23.10.2017 | Heraeus Noblelight GmbH

All articles from Automotive Engineering >>>

The most recent press releases about innovation >>>

Die letzten 5 Focus-News des innovations-reports im Überblick:

Im Focus: In best circles: First integrated circuit from self-assembled polymer

For the first time, a team of researchers at the Max-Planck Institute (MPI) for Polymer Research in Mainz, Germany, has succeeded in making an integrated circuit (IC) from just a monolayer of a semiconducting polymer via a bottom-up, self-assembly approach.

In the self-assembly process, the semiconducting polymer arranges itself into an ordered monolayer in a transistor. The transistors are binary switches used...

Im Focus: Demonstration of a single molecule piezoelectric effect

Breakthrough provides a new concept of the design of molecular motors, sensors and electricity generators at nanoscale

Researchers from the Institute of Organic Chemistry and Biochemistry of the CAS (IOCB Prague), Institute of Physics of the CAS (IP CAS) and Palacký University...

Im Focus: Hybrid optics bring color imaging using ultrathin metalenses into focus

For photographers and scientists, lenses are lifesavers. They reflect and refract light, making possible the imaging systems that drive discovery through the microscope and preserve history through cameras.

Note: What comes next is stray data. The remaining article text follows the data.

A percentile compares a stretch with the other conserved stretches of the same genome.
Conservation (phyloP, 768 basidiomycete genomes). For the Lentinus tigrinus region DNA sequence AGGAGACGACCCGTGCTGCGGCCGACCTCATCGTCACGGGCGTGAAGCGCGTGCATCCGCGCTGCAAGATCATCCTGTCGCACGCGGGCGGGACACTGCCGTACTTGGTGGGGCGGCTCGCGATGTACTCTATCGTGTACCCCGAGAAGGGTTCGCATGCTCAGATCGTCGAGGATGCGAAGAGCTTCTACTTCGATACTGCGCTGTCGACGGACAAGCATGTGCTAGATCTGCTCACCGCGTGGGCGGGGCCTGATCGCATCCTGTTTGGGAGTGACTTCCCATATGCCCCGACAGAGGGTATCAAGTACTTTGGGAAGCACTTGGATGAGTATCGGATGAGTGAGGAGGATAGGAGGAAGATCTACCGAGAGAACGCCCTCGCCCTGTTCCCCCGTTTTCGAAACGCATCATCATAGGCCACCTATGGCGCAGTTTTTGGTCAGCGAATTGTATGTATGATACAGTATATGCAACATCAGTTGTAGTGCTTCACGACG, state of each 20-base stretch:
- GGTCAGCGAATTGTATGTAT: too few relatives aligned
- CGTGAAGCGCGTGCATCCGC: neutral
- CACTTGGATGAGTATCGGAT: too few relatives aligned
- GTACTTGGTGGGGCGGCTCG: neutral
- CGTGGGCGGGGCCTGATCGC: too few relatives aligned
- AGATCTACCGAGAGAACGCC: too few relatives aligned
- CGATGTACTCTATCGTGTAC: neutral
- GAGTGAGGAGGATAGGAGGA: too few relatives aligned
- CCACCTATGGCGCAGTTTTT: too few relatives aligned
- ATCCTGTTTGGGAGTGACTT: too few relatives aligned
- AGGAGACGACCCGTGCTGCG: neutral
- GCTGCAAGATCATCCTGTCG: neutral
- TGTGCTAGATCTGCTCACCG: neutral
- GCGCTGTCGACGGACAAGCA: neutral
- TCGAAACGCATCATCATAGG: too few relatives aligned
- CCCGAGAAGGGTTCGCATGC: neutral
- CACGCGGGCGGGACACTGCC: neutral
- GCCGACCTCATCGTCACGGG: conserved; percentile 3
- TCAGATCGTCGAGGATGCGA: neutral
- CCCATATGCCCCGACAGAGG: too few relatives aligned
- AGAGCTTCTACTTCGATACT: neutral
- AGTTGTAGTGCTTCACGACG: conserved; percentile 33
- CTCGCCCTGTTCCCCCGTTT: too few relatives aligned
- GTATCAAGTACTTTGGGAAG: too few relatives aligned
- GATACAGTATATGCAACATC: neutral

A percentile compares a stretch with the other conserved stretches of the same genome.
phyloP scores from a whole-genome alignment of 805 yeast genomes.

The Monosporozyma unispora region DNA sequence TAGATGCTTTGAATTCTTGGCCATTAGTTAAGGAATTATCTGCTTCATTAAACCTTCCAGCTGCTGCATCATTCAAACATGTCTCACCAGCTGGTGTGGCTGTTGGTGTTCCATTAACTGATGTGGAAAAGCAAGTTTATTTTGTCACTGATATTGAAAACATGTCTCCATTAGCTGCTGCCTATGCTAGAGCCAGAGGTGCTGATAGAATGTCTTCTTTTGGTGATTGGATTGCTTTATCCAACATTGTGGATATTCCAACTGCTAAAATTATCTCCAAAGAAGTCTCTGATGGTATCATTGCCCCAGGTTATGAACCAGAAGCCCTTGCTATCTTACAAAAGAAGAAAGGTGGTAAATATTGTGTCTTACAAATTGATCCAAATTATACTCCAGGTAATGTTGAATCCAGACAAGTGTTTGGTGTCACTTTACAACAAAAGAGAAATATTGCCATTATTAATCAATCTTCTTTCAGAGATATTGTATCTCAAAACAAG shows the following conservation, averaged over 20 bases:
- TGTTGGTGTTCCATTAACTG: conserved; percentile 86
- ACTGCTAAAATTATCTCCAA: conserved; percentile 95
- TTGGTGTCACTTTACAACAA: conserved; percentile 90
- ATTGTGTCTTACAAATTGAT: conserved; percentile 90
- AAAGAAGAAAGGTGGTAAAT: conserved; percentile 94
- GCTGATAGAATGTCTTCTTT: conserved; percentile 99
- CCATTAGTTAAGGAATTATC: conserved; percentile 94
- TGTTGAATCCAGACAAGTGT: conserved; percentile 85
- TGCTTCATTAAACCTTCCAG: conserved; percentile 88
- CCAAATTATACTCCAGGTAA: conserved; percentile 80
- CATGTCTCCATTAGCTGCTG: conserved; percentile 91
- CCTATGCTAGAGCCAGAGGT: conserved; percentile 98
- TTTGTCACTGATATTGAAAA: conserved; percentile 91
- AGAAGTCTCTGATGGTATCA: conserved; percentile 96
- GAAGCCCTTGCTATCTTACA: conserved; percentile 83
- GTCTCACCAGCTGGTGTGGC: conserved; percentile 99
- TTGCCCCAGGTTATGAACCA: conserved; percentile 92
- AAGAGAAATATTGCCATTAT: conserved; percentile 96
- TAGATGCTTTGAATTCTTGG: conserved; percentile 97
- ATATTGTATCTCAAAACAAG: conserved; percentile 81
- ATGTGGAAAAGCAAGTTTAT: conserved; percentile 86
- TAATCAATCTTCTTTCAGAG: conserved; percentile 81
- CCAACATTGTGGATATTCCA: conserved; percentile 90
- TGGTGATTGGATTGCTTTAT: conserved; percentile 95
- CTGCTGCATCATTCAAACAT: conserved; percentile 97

But today's glass-based lenses are bulky and resist miniaturization. Next-generation technologies, such as ultrathin cameras or tiny microscopes, require...

Im Focus: Stem cell divisions in the adult brain seen for the first time

Scientists from the University of Zurich have succeeded for the first time in tracking individual stem cells and their neuronal progeny over months within the intact adult brain. This study sheds light on how new neurons are produced throughout life.

The generation of new nerve cells was once thought to taper off at the end of embryonic development. However, recent research has shown that the adult brain...

Im Focus: Interference as a new method for cooling quantum devices

Theoretical physicists propose to use negative interference to control heat flow in quantum devices. Study published in Physical Review Letters

Quantum computer parts are sensitive and need to be cooled to very low temperatures. Their tiny size makes them particularly susceptible to a temperature...

All Focus news of the innovation-report >>>

Anzeige

Anzeige

VideoLinks
Industry & Economy
Event News

2nd International Conference on High Temperature Shape Memory Alloys (HTSMAs)

15.02.2018 | Event News

Aachen DC Grid Summit 2018

13.02.2018 | Event News

How Global Climate Policy Can Learn from the Energy Transition

12.02.2018 | Event News

 
Latest News

Major discovery in controlling quantum states of single atoms

20.02.2018 | Physics and Astronomy

New printing technique uses cells and molecules to recreate biological structures

20.02.2018 | Life Sciences

New tech for commercial Lithium-ion batteries finds they can be charged 5 times fast

20.02.2018 | Power and Electrical Engineering

VideoLinks
Science & Research
Overview of more VideoLinks >>>